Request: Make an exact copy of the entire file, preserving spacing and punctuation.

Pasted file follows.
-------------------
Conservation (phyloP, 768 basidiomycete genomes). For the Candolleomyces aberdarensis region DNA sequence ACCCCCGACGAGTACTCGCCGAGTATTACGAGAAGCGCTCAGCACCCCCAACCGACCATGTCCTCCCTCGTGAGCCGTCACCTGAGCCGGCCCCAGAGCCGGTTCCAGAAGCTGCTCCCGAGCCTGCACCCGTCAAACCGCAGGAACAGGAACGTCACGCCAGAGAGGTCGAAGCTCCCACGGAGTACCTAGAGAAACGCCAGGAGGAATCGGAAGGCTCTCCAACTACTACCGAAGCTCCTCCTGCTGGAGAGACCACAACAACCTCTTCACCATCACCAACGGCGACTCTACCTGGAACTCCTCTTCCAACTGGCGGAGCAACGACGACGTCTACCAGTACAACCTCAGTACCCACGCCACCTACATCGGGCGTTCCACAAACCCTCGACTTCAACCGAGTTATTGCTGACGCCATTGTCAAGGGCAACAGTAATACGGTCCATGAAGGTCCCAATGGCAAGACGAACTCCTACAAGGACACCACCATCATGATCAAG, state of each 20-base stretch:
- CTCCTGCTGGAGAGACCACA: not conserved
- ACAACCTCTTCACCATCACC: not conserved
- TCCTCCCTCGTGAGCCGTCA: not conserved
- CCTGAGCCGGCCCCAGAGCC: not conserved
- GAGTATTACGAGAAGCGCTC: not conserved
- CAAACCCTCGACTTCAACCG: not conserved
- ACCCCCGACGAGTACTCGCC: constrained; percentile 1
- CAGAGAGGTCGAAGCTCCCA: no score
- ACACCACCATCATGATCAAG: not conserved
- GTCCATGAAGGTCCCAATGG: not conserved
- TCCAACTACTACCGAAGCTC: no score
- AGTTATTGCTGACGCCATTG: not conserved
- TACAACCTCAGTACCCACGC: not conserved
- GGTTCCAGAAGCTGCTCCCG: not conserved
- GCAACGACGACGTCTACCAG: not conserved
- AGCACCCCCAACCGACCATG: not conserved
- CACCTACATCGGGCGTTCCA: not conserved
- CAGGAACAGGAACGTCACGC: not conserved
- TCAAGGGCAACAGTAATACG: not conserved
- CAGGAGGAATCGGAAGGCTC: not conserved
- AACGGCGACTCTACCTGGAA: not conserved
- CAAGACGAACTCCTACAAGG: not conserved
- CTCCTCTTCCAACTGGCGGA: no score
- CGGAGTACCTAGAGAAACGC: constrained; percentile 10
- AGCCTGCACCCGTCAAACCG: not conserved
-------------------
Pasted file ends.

Conservation (phyloP, 768 basidiomycete genomes). For the Candolleomyces aberdarensis region DNA sequence ACCCCCGACGAGTACTCGCCGAGTATTACGAGAAGCGCTCAGCACCCCCAACCGACCATGTCCTCCCTCGTGAGCCGTCACCTGAGCCGGCCCCAGAGCCGGTTCCAGAAGCTGCTCCCGAGCCTGCACCCGTCAAACCGCAGGAACAGGAACGTCACGCCAGAGAGGTCGAAGCTCCCACGGAGTACCTAGAGAAACGCCAGGAGGAATCGGAAGGCTCTCCAACTACTACCGAAGCTCCTCCTGCTGGAGAGACCACAACAACCTCTTCACCATCACCAACGGCGACTCTACCTGGAACTCCTCTTCCAACTGGCGGAGCAACGACGACGTCTACCAGTACAACCTCAGTACCCACGCCACCTACATCGGGCGTTCCACAAACCCTCGACTTCAACCGAGTTATTGCTGACGCCATTGTCAAGGGCAACAGTAATACGGTCCATGAAGGTCCCAATGGCAAGACGAACTCCTACAAGGACACCACCATCATGATCAAG, state of each 20-base stretch:
- CTCCTGCTGGAGAGACCACA: not conserved
- ACAACCTCTTCACCATCACC: not conserved
- TCCTCCCTCGTGAGCCGTCA: not conserved
- CCTGAGCCGGCCCCAGAGCC: not conserved
- GAGTATTACGAGAAGCGCTC: not conserved
- CAAACCCTCGACTTCAACCG: not conserved
- ACCCCCGACGAGTACTCGCC: constrained; percentile 1
- CAGAGAGGTCGAAGCTCCCA: no score
- ACACCACCATCATGATCAAG: not conserved
- GTCCATGAAGGTCCCAATGG: not conserved
- TCCAACTACTACCGAAGCTC: no score
- AGTTATTGCTGACGCCATTG: not conserved
- TACAACCTCAGTACCCACGC: not conserved
- GGTTCCAGAAGCTGCTCCCG: not conserved
- GCAACGACGACGTCTACCAG: not conserved
- AGCACCCCCAACCGACCATG: not conserved
- CACCTACATCGGGCGTTCCA: not conserved
- CAGGAACAGGAACGTCACGC: not conserved
- TCAAGGGCAACAGTAATACG: not conserved
- CAGGAGGAATCGGAAGGCTC: not conserved
- AACGGCGACTCTACCTGGAA: not conserved
- CAAGACGAACTCCTACAAGG: not conserved
- CTCCTCTTCCAACTGGCGGA: no score
- CGGAGTACCTAGAGAAACGC: constrained; percentile 10
- AGCCTGCACCCGTCAAACCG: not conserved